The High Holidays seem so backwards: the tones of YK and RH should be switched! 1st the fear, then a week to act, then a celebratory tone would be much more practical. Why leave the reading of Jonah to mere hours before Judgement? Why not read it the week before when you have a whole week to do something about the lack of connection. The current order seems so unconstructive.
Heart Sick
NYC, USA
September 16, 2010
the spiritual depths of yom kippur
as a person who has been studying for conversion for a few years i feel that thisholiday is what makes Judaism such a beautiful and holy religion. there is a serious soul searching and inward journey that we take which somehow makes us better...this is by no means an easy process....but nothing good EVER comes easy....and of course this work is sooooo important for spiritual growth
Mrs. Moriah Marks
October 7, 2008
grateful
Coming into this High Holiday time, I am humbled by the way my life has unfolded: plunging me into painful, yet purifying circumstances that have left me variously stunned, confused, lost and pained, to and excrutiating degree, both physically and emotionally. The culmination of it all unfolds in seeing clearly the connection of my misdeeds to my life as a whole. That is the "purification" aspect. The impact on myself and others of my own thoughts, words and behavior have come so clearly to me that I will never be the same. I can't imagine life before this clarity. Baruch Ha'Shem.
prayerful
September 15, 2008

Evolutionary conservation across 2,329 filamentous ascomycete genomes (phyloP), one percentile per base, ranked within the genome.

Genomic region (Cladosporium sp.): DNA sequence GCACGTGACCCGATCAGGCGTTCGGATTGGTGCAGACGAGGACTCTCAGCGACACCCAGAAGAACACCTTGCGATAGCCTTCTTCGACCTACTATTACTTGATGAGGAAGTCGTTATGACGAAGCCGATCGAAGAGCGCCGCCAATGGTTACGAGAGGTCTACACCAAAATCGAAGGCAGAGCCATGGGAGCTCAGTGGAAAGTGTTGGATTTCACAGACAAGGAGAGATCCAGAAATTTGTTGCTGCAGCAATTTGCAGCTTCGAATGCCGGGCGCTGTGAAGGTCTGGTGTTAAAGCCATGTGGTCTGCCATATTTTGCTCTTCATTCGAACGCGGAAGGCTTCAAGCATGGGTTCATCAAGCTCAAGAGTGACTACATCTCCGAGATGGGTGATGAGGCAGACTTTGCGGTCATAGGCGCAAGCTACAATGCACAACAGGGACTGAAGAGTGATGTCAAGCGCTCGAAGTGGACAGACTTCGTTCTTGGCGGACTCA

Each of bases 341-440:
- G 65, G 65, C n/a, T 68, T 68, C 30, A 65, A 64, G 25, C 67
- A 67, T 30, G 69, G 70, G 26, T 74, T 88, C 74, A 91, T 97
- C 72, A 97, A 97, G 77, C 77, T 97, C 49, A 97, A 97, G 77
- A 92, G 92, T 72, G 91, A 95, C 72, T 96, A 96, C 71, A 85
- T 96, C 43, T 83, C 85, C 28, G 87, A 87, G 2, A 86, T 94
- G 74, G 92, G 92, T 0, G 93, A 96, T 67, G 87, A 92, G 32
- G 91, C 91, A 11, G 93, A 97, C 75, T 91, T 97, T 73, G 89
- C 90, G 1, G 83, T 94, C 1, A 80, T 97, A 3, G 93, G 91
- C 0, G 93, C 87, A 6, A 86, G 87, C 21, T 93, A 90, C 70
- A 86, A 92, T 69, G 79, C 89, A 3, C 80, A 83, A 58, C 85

Thank you
As a Christian gentile currently in seminary, learning the traditions given to you by G_d has been a blessing to me. May His blessings continue on Israel.
David Green
Midlothian, VA
September 22, 2007
This Site
I said in 2005, it was great. It still is as I visit it again Yom Kippur eve 2007. As my wife struggles with her demons, this month, I become strengthened reading the stories and prayers from this site.
Anonymous
Calgary, Ab.
September 21, 2007
Shtetl Fantasy
I mourn the fact there are no shtetls, villages or small towns for American Jews of today, due to the fact it takes large towns and dense population for the small percent who are Jews to support a congregation, a synogogue. Gone is the simple life. Instead there's crime, traffic, and hectic schedules. There is much to be said for separatism and little to be said for assimilation. And with this round of words, I'll finally get to my point, this site brings Judaism to the Jews who have escaped Sodom and Gemorrah into the small towns and villages across the US. The internet brings the message to those who have had the courage to abandon the quagmire of the cities. G_d bless and keep those messages coming! Shalom to all.
Radulovich
August 21, 2007
Thank You
This is a very insightful web site. It clearly explains Jewish traditions and Holy Days.
Linda Feingold
Ft. Worth, TX